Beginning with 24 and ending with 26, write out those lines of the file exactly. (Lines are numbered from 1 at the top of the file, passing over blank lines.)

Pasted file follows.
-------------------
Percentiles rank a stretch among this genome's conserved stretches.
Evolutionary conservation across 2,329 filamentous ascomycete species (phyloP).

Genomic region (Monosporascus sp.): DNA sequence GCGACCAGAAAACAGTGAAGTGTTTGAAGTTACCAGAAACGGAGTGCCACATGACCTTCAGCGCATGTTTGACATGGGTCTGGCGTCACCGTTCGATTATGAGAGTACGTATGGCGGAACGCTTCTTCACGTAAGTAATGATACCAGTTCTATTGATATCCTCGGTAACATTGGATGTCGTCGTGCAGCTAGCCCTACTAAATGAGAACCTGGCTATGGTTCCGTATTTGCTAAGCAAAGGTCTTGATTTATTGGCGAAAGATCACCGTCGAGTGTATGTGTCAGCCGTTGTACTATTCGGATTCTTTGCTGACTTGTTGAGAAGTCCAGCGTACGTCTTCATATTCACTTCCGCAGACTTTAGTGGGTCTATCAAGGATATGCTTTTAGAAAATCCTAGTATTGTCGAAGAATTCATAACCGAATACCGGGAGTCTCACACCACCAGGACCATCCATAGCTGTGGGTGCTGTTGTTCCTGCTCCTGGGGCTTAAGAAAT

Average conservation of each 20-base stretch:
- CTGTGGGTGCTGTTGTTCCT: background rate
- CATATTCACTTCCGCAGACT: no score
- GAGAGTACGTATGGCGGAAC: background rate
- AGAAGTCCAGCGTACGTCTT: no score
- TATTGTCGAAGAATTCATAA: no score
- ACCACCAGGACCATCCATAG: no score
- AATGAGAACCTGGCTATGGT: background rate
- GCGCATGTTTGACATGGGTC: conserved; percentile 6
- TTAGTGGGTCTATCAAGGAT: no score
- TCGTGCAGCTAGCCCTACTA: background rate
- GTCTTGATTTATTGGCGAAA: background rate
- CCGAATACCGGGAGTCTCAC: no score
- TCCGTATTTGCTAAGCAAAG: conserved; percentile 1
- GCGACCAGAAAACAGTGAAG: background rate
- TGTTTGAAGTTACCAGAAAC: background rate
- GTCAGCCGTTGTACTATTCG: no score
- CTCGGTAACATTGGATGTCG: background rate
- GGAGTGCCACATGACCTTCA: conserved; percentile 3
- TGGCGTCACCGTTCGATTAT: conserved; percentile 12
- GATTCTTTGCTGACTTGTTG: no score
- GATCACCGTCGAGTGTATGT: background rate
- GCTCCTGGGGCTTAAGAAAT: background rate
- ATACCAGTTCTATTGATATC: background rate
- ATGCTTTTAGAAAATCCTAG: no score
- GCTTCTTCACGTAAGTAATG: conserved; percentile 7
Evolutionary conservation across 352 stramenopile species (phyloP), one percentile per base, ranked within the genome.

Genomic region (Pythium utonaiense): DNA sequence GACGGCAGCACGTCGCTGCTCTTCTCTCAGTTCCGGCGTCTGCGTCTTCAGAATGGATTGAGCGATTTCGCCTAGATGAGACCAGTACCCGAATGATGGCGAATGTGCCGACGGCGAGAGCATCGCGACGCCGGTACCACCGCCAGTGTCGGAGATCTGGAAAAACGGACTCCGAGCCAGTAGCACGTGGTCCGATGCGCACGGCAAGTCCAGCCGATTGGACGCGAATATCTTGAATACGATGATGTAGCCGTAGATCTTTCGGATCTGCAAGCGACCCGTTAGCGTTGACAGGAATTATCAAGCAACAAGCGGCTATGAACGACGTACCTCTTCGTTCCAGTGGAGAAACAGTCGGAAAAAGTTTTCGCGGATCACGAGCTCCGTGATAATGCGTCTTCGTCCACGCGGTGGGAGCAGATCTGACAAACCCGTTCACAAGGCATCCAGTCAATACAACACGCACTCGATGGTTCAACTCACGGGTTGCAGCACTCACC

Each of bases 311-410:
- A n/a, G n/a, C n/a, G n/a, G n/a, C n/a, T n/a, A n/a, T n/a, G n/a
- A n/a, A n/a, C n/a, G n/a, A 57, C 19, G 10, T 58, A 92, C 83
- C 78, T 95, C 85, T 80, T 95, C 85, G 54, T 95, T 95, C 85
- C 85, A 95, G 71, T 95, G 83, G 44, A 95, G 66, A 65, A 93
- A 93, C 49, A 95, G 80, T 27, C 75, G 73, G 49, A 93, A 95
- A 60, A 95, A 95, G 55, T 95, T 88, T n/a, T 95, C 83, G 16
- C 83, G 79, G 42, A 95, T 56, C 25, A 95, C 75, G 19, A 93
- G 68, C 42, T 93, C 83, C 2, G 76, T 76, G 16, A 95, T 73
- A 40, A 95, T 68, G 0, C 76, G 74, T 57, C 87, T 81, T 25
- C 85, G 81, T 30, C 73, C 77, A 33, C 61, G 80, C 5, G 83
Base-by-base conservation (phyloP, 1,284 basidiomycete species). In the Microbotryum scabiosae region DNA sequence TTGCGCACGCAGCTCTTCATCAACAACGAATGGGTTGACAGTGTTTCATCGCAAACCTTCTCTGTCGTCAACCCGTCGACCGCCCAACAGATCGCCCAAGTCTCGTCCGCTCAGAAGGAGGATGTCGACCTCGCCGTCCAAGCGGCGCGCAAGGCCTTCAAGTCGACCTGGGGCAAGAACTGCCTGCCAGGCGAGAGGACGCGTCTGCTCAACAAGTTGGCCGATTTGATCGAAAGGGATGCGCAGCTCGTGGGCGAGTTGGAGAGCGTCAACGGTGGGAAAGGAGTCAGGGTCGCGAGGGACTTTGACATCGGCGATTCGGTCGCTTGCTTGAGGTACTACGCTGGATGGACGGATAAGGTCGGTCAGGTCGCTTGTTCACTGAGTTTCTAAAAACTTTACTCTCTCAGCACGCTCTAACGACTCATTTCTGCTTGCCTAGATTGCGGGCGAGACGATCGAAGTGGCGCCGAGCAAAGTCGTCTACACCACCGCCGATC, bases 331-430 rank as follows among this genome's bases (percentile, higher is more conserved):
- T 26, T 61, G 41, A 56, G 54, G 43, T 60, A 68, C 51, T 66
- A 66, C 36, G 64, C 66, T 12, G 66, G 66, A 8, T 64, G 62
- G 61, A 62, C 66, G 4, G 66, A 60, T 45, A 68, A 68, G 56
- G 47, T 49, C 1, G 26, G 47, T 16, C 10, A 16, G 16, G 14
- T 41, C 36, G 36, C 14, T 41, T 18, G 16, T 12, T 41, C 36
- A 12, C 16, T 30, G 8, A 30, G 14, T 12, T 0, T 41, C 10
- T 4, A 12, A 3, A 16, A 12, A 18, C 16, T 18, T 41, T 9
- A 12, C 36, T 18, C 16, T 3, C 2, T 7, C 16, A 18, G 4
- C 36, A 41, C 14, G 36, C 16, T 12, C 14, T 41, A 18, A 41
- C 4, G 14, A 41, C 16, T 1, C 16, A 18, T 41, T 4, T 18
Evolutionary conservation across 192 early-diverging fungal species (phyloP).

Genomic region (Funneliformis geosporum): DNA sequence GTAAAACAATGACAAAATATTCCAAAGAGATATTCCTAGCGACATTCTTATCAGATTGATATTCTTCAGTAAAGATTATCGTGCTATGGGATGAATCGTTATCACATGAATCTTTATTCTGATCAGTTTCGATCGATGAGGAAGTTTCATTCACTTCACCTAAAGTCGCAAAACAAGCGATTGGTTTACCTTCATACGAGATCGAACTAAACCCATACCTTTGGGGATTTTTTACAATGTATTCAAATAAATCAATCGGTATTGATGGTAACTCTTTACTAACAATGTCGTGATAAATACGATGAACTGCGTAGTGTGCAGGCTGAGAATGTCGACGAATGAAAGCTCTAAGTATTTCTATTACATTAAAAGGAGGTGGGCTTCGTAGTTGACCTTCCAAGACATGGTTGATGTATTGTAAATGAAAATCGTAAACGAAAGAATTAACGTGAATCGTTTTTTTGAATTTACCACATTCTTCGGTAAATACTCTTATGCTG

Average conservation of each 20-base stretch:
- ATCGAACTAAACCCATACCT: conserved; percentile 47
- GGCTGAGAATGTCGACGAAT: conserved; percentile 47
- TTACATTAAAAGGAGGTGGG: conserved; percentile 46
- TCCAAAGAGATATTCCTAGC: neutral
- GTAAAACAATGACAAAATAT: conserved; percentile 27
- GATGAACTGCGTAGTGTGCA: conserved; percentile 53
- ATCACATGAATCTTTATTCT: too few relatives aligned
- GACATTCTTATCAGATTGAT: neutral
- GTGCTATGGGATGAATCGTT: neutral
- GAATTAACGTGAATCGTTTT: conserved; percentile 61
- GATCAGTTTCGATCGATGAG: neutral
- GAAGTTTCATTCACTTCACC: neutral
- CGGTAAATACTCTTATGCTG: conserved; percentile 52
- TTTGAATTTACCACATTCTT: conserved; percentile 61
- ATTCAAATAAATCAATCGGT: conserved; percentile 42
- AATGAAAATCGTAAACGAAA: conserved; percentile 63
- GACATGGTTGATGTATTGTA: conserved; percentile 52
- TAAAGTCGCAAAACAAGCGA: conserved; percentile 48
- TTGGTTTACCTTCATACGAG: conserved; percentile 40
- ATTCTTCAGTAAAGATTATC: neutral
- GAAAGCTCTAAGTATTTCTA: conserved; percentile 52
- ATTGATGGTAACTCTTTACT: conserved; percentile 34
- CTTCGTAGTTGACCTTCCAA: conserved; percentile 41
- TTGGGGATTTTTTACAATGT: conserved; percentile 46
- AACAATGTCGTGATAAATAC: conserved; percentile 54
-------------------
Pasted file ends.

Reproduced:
- GATTCTTTGCTGACTTGTTG: no score
- GATCACCGTCGAGTGTATGT: background rate
- GCTCCTGGGGCTTAAGAAAT: background rate